In "Hamlet" why did the ghost appear to Hamlet?

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I've always been confused, and fascinated, by the ghost.  Why would a ghost in purgatory, who wants to go to heaven by sending his murderer to hell, ask his son to commit revenge, a pagan act, thereby sending him to hell as well?

And why does it appear to Hamlet?  Most revenge ghosts appear to those that have murdered them.  Banquo appears to Macbeth.  Caesar appears to Brutus.  Why, then, does the ghost appear to Hamlet and not Claudius?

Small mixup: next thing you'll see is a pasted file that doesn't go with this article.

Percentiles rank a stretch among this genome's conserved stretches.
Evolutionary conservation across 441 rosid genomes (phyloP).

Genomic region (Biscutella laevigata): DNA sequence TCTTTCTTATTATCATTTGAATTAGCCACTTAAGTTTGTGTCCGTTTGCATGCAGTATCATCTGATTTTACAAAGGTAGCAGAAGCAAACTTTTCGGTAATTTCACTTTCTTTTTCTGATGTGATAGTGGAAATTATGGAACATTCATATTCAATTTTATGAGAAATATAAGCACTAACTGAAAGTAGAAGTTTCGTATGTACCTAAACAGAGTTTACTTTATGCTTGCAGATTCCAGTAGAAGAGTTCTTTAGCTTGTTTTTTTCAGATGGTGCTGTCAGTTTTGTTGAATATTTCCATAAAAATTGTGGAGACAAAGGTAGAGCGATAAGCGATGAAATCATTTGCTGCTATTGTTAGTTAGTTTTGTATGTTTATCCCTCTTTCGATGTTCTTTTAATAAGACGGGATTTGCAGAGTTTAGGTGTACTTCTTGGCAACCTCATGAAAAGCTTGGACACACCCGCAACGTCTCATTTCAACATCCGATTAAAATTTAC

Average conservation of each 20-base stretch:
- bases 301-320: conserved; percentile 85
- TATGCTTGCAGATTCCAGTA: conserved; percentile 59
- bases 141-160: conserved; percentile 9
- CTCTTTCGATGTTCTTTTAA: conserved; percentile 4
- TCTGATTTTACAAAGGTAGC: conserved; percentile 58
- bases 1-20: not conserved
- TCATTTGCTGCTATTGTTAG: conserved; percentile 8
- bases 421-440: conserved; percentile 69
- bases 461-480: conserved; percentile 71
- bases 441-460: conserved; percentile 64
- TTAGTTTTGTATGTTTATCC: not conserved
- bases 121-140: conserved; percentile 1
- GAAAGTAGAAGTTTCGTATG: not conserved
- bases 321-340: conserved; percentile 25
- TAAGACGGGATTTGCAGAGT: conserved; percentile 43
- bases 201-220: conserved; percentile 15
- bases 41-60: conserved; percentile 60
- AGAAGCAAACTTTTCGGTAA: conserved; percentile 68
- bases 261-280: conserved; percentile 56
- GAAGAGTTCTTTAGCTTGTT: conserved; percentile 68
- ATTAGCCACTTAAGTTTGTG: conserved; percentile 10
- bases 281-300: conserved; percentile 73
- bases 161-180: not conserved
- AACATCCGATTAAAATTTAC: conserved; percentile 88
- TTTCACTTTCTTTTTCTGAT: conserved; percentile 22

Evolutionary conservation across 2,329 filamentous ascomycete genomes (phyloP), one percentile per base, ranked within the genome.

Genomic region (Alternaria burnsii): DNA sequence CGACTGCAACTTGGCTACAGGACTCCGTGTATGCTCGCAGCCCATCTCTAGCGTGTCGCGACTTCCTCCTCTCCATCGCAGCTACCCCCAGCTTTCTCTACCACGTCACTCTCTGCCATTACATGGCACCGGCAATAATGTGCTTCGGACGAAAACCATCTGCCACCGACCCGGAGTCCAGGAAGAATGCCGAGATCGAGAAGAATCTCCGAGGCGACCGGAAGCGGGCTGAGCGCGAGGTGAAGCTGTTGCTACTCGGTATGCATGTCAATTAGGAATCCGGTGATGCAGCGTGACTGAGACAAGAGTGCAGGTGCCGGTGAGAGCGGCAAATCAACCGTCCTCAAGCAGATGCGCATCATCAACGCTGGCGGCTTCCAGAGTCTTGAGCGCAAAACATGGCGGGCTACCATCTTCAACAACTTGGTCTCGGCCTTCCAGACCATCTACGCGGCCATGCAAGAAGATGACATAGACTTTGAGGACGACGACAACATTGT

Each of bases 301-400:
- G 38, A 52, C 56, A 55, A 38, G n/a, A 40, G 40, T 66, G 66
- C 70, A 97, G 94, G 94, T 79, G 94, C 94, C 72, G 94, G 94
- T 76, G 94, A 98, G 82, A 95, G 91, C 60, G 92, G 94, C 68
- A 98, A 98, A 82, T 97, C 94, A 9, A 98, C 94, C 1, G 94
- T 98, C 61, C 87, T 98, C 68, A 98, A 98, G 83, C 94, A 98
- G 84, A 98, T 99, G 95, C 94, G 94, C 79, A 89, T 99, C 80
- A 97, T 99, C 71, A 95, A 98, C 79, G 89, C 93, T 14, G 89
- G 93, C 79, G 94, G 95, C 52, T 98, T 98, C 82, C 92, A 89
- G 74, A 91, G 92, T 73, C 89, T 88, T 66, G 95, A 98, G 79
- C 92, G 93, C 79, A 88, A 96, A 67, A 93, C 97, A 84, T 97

And the ghost exhibits double standards.  We are also forgetting that the ghost makes a deal with Hamlet: take revenge upon Claudius but leave Gertrude to heaven.  Surely, the ghost would want Hamlet to take revenge on Gertrude too, if not for accessory to murder, then surely for incest.

And the ghost appears twice to Hamlet.  Later in the closet scene, as Hamlet is getting rough with his mother, the Ghost appears again and tells him to back off.  Freudian (psycho-analytic) critics have had a field day with this reprise of the Oedipal Complex.

I tend to...

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